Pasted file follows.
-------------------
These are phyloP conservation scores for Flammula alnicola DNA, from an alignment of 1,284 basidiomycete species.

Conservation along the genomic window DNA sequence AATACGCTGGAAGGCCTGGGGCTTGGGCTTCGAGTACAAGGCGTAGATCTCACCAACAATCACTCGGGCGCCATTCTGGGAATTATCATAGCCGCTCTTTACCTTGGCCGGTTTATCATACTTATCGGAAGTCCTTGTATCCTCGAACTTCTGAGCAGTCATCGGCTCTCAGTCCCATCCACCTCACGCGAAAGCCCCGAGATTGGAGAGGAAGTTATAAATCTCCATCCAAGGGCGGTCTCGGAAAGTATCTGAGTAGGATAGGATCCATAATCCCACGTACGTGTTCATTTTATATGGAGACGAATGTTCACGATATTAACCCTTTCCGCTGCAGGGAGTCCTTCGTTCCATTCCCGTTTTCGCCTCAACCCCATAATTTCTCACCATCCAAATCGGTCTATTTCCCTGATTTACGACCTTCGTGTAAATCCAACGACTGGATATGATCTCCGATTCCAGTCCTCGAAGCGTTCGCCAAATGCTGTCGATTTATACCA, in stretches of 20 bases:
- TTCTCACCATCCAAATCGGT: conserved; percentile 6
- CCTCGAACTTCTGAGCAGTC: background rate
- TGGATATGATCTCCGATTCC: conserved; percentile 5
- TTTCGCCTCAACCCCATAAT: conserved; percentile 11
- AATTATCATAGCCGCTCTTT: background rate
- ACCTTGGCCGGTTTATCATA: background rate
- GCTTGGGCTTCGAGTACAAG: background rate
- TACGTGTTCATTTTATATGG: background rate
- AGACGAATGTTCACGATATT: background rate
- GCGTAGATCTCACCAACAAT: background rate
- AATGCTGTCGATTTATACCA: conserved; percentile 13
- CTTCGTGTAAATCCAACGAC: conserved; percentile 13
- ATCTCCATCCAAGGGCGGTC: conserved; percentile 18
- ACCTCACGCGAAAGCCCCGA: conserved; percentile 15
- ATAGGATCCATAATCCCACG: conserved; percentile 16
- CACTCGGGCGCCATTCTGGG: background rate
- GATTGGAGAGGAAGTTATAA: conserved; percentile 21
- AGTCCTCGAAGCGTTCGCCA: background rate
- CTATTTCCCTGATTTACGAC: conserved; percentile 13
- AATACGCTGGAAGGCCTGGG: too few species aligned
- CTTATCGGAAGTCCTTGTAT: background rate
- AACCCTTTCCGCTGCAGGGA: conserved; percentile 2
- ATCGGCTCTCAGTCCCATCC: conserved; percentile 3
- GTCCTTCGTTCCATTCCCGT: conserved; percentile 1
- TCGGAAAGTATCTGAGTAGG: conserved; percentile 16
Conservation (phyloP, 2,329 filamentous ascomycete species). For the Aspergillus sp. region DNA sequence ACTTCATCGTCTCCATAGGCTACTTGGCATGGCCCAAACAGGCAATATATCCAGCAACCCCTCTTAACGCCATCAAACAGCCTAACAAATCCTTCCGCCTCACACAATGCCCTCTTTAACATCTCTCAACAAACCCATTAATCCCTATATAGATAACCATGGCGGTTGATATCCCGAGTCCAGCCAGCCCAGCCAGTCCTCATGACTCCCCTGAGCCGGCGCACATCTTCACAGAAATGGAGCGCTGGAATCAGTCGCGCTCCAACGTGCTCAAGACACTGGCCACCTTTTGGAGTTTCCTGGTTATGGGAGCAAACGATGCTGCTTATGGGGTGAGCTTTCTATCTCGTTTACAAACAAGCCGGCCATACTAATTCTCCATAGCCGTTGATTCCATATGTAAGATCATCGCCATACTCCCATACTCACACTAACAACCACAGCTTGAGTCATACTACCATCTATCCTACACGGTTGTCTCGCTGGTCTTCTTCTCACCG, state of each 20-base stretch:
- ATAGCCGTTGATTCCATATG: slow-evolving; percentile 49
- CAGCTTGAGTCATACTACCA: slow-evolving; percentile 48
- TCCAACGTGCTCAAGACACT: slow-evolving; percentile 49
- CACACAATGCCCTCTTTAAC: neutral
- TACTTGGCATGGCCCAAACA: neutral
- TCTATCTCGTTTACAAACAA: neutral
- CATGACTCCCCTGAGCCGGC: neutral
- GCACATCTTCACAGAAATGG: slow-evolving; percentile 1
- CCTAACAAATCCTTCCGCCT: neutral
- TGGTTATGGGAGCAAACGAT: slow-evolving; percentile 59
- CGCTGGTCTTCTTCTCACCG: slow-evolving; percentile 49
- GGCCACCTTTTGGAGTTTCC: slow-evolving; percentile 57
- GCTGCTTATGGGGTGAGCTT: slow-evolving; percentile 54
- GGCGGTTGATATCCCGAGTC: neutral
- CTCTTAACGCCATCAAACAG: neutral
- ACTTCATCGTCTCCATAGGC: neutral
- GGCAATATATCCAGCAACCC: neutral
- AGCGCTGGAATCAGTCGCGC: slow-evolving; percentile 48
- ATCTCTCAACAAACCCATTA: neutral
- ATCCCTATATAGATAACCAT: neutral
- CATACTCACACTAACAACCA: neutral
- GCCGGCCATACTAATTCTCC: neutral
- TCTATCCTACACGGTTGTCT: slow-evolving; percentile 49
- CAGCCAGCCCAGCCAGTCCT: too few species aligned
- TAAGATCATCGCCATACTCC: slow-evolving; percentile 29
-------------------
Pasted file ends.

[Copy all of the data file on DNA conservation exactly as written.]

These are phyloP conservation scores for Flammula alnicola DNA, from an alignment of 1,284 basidiomycete species.

Conservation along the genomic window DNA sequence AATACGCTGGAAGGCCTGGGGCTTGGGCTTCGAGTACAAGGCGTAGATCTCACCAACAATCACTCGGGCGCCATTCTGGGAATTATCATAGCCGCTCTTTACCTTGGCCGGTTTATCATACTTATCGGAAGTCCTTGTATCCTCGAACTTCTGAGCAGTCATCGGCTCTCAGTCCCATCCACCTCACGCGAAAGCCCCGAGATTGGAGAGGAAGTTATAAATCTCCATCCAAGGGCGGTCTCGGAAAGTATCTGAGTAGGATAGGATCCATAATCCCACGTACGTGTTCATTTTATATGGAGACGAATGTTCACGATATTAACCCTTTCCGCTGCAGGGAGTCCTTCGTTCCATTCCCGTTTTCGCCTCAACCCCATAATTTCTCACCATCCAAATCGGTCTATTTCCCTGATTTACGACCTTCGTGTAAATCCAACGACTGGATATGATCTCCGATTCCAGTCCTCGAAGCGTTCGCCAAATGCTGTCGATTTATACCA, in stretches of 20 bases:
- TTCTCACCATCCAAATCGGT: conserved; percentile 6
- CCTCGAACTTCTGAGCAGTC: background rate
- TGGATATGATCTCCGATTCC: conserved; percentile 5
- TTTCGCCTCAACCCCATAAT: conserved; percentile 11
- AATTATCATAGCCGCTCTTT: background rate
- ACCTTGGCCGGTTTATCATA: background rate
- GCTTGGGCTTCGAGTACAAG: background rate
- TACGTGTTCATTTTATATGG: background rate
- AGACGAATGTTCACGATATT: background rate
- GCGTAGATCTCACCAACAAT: background rate
- AATGCTGTCGATTTATACCA: conserved; percentile 13
- CTTCGTGTAAATCCAACGAC: conserved; percentile 13
- ATCTCCATCCAAGGGCGGTC: conserved; percentile 18
- ACCTCACGCGAAAGCCCCGA: conserved; percentile 15
- ATAGGATCCATAATCCCACG: conserved; percentile 16
- CACTCGGGCGCCATTCTGGG: background rate
- GATTGGAGAGGAAGTTATAA: conserved; percentile 21
- AGTCCTCGAAGCGTTCGCCA: background rate
- CTATTTCCCTGATTTACGAC: conserved; percentile 13
- AATACGCTGGAAGGCCTGGG: too few species aligned
- CTTATCGGAAGTCCTTGTAT: background rate
- AACCCTTTCCGCTGCAGGGA: conserved; percentile 2
- ATCGGCTCTCAGTCCCATCC: conserved; percentile 3
- GTCCTTCGTTCCATTCCCGT: conserved; percentile 1
- TCGGAAAGTATCTGAGTAGG: conserved; percentile 16
Conservation (phyloP, 2,329 filamentous ascomycete species). For the Aspergillus sp. region DNA sequence ACTTCATCGTCTCCATAGGCTACTTGGCATGGCCCAAACAGGCAATATATCCAGCAACCCCTCTTAACGCCATCAAACAGCCTAACAAATCCTTCCGCCTCACACAATGCCCTCTTTAACATCTCTCAACAAACCCATTAATCCCTATATAGATAACCATGGCGGTTGATATCCCGAGTCCAGCCAGCCCAGCCAGTCCTCATGACTCCCCTGAGCCGGCGCACATCTTCACAGAAATGGAGCGCTGGAATCAGTCGCGCTCCAACGTGCTCAAGACACTGGCCACCTTTTGGAGTTTCCTGGTTATGGGAGCAAACGATGCTGCTTATGGGGTGAGCTTTCTATCTCGTTTACAAACAAGCCGGCCATACTAATTCTCCATAGCCGTTGATTCCATATGTAAGATCATCGCCATACTCCCATACTCACACTAACAACCACAGCTTGAGTCATACTACCATCTATCCTACACGGTTGTCTCGCTGGTCTTCTTCTCACCG, state of each 20-base stretch:
- ATAGCCGTTGATTCCATATG: slow-evolving; percentile 49
- CAGCTTGAGTCATACTACCA: slow-evolving; percentile 48
- TCCAACGTGCTCAAGACACT: slow-evolving; percentile 49
- CACACAATGCCCTCTTTAAC: neutral
- TACTTGGCATGGCCCAAACA: neutral
- TCTATCTCGTTTACAAACAA: neutral
- CATGACTCCCCTGAGCCGGC: neutral
- GCACATCTTCACAGAAATGG: slow-evolving; percentile 1
- CCTAACAAATCCTTCCGCCT: neutral
- TGGTTATGGGAGCAAACGAT: slow-evolving; percentile 59
- CGCTGGTCTTCTTCTCACCG: slow-evolving; percentile 49
- GGCCACCTTTTGGAGTTTCC: slow-evolving; percentile 57
- GCTGCTTATGGGGTGAGCTT: slow-evolving; percentile 54
- GGCGGTTGATATCCCGAGTC: neutral
- CTCTTAACGCCATCAAACAG: neutral
- ACTTCATCGTCTCCATAGGC: neutral
- GGCAATATATCCAGCAACCC: neutral
- AGCGCTGGAATCAGTCGCGC: slow-evolving; percentile 48
- ATCTCTCAACAAACCCATTA: neutral
- ATCCCTATATAGATAACCAT: neutral
- CATACTCACACTAACAACCA: neutral
- GCCGGCCATACTAATTCTCC: neutral
- TCTATCCTACACGGTTGTCT: slow-evolving; percentile 49
- CAGCCAGCCCAGCCAGTCCT: too few species aligned
- TAAGATCATCGCCATACTCC: slow-evolving; percentile 29